Professor Adamson Muula, a public health expert says food is very crucial in the uptake of medicines for all health conditions including HIV and TB. 

“I thing measures need to be done to ensure that in the interim people living with HIV have access to adequate nutritious food but in the long term and sustainably all of us should have access to good livelihoods,” says Muula. 

MANET plus executive Director Lawrence Khonyongwa, while admitting that the hunger situation has greatly affected those on ART, encourages people not to default on drugs. 

Dingaani Mithi is Journalists Association Against Aids (JournAids) programs manager, he suggests the need to review food policies and legislations to ensure all people including those on ART are food secure.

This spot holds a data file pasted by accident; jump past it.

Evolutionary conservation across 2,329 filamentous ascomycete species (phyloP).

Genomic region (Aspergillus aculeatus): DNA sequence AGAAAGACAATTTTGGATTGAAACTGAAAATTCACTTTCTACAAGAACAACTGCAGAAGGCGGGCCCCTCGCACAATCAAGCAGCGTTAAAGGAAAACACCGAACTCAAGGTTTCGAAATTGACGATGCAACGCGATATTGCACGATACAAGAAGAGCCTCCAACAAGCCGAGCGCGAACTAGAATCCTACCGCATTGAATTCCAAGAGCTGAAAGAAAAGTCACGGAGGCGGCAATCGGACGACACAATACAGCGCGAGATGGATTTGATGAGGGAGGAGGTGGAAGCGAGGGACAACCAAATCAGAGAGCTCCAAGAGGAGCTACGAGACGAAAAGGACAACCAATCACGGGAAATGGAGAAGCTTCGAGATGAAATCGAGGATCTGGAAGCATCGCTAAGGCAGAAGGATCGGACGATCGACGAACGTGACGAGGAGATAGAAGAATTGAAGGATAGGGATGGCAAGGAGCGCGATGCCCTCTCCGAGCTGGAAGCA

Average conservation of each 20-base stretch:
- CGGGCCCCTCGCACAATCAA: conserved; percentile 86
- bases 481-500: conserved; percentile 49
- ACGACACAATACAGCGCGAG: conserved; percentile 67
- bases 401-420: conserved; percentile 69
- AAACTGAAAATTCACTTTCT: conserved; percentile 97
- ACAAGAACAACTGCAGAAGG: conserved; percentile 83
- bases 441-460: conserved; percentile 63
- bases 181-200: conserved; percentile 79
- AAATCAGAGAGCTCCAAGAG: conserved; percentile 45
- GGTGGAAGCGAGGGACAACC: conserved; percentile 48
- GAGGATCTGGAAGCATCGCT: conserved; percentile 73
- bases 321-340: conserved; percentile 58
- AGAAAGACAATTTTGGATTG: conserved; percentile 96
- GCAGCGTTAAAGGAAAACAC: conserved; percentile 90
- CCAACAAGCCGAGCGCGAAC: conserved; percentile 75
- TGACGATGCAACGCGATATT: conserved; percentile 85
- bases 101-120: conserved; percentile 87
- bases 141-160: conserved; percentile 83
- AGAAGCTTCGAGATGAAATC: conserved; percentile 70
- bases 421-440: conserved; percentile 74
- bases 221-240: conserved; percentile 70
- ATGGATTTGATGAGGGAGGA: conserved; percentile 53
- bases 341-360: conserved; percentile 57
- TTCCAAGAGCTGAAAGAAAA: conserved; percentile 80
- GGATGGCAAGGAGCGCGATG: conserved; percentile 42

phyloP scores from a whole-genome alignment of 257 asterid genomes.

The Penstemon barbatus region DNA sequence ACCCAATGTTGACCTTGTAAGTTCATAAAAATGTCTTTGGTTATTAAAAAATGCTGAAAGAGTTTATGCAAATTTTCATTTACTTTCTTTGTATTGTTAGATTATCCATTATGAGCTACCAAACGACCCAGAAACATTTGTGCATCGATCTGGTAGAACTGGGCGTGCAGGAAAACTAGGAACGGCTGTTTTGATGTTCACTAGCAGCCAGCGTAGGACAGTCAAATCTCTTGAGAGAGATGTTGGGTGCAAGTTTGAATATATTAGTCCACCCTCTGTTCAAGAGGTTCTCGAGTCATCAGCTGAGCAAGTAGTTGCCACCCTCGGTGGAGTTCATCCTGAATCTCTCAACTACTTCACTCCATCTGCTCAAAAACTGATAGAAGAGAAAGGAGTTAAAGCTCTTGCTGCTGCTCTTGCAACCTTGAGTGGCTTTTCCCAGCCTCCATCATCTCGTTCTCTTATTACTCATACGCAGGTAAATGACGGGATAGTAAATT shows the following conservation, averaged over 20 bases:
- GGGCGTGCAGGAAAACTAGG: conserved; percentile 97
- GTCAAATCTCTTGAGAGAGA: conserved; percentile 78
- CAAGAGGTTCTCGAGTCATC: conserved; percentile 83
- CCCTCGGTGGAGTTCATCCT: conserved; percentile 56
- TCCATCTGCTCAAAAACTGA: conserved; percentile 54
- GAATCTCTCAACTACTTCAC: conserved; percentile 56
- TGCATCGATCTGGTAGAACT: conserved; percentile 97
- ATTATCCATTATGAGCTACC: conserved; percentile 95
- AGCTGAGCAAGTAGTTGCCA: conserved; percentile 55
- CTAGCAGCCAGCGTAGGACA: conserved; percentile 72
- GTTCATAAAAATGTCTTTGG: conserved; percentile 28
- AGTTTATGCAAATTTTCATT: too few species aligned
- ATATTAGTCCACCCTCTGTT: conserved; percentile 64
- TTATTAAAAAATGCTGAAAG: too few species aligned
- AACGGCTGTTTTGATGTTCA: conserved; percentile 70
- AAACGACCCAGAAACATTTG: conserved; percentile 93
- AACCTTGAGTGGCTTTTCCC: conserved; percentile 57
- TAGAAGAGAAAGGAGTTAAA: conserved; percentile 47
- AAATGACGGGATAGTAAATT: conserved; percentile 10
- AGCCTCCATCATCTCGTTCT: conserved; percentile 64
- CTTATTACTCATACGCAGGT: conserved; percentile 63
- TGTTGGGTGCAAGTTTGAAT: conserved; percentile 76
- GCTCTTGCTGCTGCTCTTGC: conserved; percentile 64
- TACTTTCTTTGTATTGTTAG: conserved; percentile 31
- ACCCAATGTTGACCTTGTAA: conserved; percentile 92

“The only solution right now is possibly to review these food policies otherwise the hunger problem will continue and this will effect achievement of some Sustainable Development Goals such as those that target to end HIV as a public health threat by 2030” says Mithi. 

The current HIV management policy in Malawi requires that everyone who tests HIV positive should begin treatment right away. 

It is a step toward achieving the 95; 95; 95 UN policy; in other words that 95% of all people living with HIV to know their HIV status, 95% of those diagnosed positive receive sustained ART, and 95% of those on ART have suppressed viral load. 

UN’s Sustainable Goal Number Two talks about the need for countries, including Malawi to end hunger by 2030, and Goal Number Three aims to prevent needless suffering from preventable diseases and premature deaths by focusing on key targets that boost the health of a country’s overall population. 

In Malawi, this is unlikely to be attainable unless deliberate efforts are done to ensure less privileged people that are on ART and TB treatment have access to nutritious food, a key component in the effectiveness of any drugs.

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Last modified on Saturday, 30/03/2024